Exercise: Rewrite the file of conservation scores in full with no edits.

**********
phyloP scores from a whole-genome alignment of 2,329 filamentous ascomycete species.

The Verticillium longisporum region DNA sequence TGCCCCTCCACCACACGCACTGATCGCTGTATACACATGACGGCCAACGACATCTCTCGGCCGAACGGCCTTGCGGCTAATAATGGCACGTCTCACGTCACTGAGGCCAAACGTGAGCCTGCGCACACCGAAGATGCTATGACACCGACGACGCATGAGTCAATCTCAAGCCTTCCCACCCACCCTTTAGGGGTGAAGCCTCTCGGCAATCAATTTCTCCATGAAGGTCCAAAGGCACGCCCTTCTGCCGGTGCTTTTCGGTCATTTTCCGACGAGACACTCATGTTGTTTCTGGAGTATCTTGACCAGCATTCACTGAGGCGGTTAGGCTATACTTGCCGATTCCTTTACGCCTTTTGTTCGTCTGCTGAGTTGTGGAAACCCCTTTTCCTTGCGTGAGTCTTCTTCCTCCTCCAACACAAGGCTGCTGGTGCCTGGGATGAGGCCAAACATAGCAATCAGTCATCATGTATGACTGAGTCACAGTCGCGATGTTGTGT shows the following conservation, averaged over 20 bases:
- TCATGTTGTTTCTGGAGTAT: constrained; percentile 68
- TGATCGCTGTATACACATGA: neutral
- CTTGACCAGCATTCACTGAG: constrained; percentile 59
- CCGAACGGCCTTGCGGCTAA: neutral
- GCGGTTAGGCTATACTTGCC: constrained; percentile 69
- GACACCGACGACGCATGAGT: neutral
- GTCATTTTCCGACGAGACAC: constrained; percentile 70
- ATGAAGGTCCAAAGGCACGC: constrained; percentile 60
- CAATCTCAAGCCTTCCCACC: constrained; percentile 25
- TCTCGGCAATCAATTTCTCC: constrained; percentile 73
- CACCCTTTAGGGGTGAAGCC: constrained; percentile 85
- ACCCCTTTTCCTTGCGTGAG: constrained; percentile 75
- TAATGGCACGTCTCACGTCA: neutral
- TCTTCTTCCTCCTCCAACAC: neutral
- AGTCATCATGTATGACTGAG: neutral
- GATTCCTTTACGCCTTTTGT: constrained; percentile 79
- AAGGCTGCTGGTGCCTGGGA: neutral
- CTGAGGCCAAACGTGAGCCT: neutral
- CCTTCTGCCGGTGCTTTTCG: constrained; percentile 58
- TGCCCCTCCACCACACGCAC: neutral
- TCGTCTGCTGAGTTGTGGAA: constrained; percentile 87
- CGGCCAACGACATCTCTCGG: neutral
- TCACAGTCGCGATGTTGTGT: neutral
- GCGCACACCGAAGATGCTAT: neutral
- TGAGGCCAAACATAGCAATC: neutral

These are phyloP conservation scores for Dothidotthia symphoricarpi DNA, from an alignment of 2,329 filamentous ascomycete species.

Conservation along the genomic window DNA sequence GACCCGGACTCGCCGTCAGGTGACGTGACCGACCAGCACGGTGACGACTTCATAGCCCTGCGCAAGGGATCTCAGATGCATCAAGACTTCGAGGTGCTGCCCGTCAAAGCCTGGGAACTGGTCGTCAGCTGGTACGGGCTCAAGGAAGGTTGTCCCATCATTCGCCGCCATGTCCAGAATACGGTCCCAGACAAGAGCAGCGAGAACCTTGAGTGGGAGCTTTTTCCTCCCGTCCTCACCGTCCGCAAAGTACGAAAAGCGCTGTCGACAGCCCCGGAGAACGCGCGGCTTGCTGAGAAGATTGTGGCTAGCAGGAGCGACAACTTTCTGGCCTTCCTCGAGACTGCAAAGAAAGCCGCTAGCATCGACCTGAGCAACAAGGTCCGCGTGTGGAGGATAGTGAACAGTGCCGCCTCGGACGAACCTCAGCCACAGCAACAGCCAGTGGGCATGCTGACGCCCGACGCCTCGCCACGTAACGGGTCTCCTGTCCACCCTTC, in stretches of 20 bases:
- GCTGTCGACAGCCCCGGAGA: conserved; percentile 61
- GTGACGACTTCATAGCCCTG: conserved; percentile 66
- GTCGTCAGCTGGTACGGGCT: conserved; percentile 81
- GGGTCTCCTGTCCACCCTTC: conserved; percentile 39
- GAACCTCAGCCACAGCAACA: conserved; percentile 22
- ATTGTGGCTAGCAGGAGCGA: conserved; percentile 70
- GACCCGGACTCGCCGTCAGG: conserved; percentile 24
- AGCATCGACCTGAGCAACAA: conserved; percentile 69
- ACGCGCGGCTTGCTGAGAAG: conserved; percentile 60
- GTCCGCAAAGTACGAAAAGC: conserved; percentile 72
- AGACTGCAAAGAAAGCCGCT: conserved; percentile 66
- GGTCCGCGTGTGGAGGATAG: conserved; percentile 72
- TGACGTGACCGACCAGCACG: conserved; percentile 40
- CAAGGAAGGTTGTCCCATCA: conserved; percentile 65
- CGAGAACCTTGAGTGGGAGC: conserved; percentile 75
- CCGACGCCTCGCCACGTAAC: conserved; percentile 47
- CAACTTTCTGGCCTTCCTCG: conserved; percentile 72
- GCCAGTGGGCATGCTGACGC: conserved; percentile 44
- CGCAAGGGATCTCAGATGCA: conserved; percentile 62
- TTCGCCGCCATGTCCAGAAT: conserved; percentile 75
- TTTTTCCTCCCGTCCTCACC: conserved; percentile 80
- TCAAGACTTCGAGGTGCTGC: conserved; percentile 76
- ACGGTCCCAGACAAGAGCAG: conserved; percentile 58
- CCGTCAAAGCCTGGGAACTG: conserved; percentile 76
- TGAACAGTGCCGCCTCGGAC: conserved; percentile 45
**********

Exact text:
phyloP scores from a whole-genome alignment of 2,329 filamentous ascomycete species.

The Verticillium longisporum region DNA sequence TGCCCCTCCACCACACGCACTGATCGCTGTATACACATGACGGCCAACGACATCTCTCGGCCGAACGGCCTTGCGGCTAATAATGGCACGTCTCACGTCACTGAGGCCAAACGTGAGCCTGCGCACACCGAAGATGCTATGACACCGACGACGCATGAGTCAATCTCAAGCCTTCCCACCCACCCTTTAGGGGTGAAGCCTCTCGGCAATCAATTTCTCCATGAAGGTCCAAAGGCACGCCCTTCTGCCGGTGCTTTTCGGTCATTTTCCGACGAGACACTCATGTTGTTTCTGGAGTATCTTGACCAGCATTCACTGAGGCGGTTAGGCTATACTTGCCGATTCCTTTACGCCTTTTGTTCGTCTGCTGAGTTGTGGAAACCCCTTTTCCTTGCGTGAGTCTTCTTCCTCCTCCAACACAAGGCTGCTGGTGCCTGGGATGAGGCCAAACATAGCAATCAGTCATCATGTATGACTGAGTCACAGTCGCGATGTTGTGT shows the following conservation, averaged over 20 bases:
- TCATGTTGTTTCTGGAGTAT: constrained; percentile 68
- TGATCGCTGTATACACATGA: neutral
- CTTGACCAGCATTCACTGAG: constrained; percentile 59
- CCGAACGGCCTTGCGGCTAA: neutral
- GCGGTTAGGCTATACTTGCC: constrained; percentile 69
- GACACCGACGACGCATGAGT: neutral
- GTCATTTTCCGACGAGACAC: constrained; percentile 70
- ATGAAGGTCCAAAGGCACGC: constrained; percentile 60
- CAATCTCAAGCCTTCCCACC: constrained; percentile 25
- TCTCGGCAATCAATTTCTCC: constrained; percentile 73
- CACCCTTTAGGGGTGAAGCC: constrained; percentile 85
- ACCCCTTTTCCTTGCGTGAG: constrained; percentile 75
- TAATGGCACGTCTCACGTCA: neutral
- TCTTCTTCCTCCTCCAACAC: neutral
- AGTCATCATGTATGACTGAG: neutral
- GATTCCTTTACGCCTTTTGT: constrained; percentile 79
- AAGGCTGCTGGTGCCTGGGA: neutral
- CTGAGGCCAAACGTGAGCCT: neutral
- CCTTCTGCCGGTGCTTTTCG: constrained; percentile 58
- TGCCCCTCCACCACACGCAC: neutral
- TCGTCTGCTGAGTTGTGGAA: constrained; percentile 87
- CGGCCAACGACATCTCTCGG: neutral
- TCACAGTCGCGATGTTGTGT: neutral
- GCGCACACCGAAGATGCTAT: neutral
- TGAGGCCAAACATAGCAATC: neutral

These are phyloP conservation scores for Dothidotthia symphoricarpi DNA, from an alignment of 2,329 filamentous ascomycete species.

Conservation along the genomic window DNA sequence GACCCGGACTCGCCGTCAGGTGACGTGACCGACCAGCACGGTGACGACTTCATAGCCCTGCGCAAGGGATCTCAGATGCATCAAGACTTCGAGGTGCTGCCCGTCAAAGCCTGGGAACTGGTCGTCAGCTGGTACGGGCTCAAGGAAGGTTGTCCCATCATTCGCCGCCATGTCCAGAATACGGTCCCAGACAAGAGCAGCGAGAACCTTGAGTGGGAGCTTTTTCCTCCCGTCCTCACCGTCCGCAAAGTACGAAAAGCGCTGTCGACAGCCCCGGAGAACGCGCGGCTTGCTGAGAAGATTGTGGCTAGCAGGAGCGACAACTTTCTGGCCTTCCTCGAGACTGCAAAGAAAGCCGCTAGCATCGACCTGAGCAACAAGGTCCGCGTGTGGAGGATAGTGAACAGTGCCGCCTCGGACGAACCTCAGCCACAGCAACAGCCAGTGGGCATGCTGACGCCCGACGCCTCGCCACGTAACGGGTCTCCTGTCCACCCTTC, in stretches of 20 bases:
- GCTGTCGACAGCCCCGGAGA: conserved; percentile 61
- GTGACGACTTCATAGCCCTG: conserved; percentile 66
- GTCGTCAGCTGGTACGGGCT: conserved; percentile 81
- GGGTCTCCTGTCCACCCTTC: conserved; percentile 39
- GAACCTCAGCCACAGCAACA: conserved; percentile 22
- ATTGTGGCTAGCAGGAGCGA: conserved; percentile 70
- GACCCGGACTCGCCGTCAGG: conserved; percentile 24
- AGCATCGACCTGAGCAACAA: conserved; percentile 69
- ACGCGCGGCTTGCTGAGAAG: conserved; percentile 60
- GTCCGCAAAGTACGAAAAGC: conserved; percentile 72
- AGACTGCAAAGAAAGCCGCT: conserved; percentile 66
- GGTCCGCGTGTGGAGGATAG: conserved; percentile 72
- TGACGTGACCGACCAGCACG: conserved; percentile 40
- CAAGGAAGGTTGTCCCATCA: conserved; percentile 65
- CGAGAACCTTGAGTGGGAGC: conserved; percentile 75
- CCGACGCCTCGCCACGTAAC: conserved; percentile 47
- CAACTTTCTGGCCTTCCTCG: conserved; percentile 72
- GCCAGTGGGCATGCTGACGC: conserved; percentile 44
- CGCAAGGGATCTCAGATGCA: conserved; percentile 62
- TTCGCCGCCATGTCCAGAAT: conserved; percentile 75
- TTTTTCCTCCCGTCCTCACC: conserved; percentile 80
- TCAAGACTTCGAGGTGCTGC: conserved; percentile 76
- ACGGTCCCAGACAAGAGCAG: conserved; percentile 58
- CCGTCAAAGCCTGGGAACTG: conserved; percentile 76
- TGAACAGTGCCGCCTCGGAC: conserved; percentile 45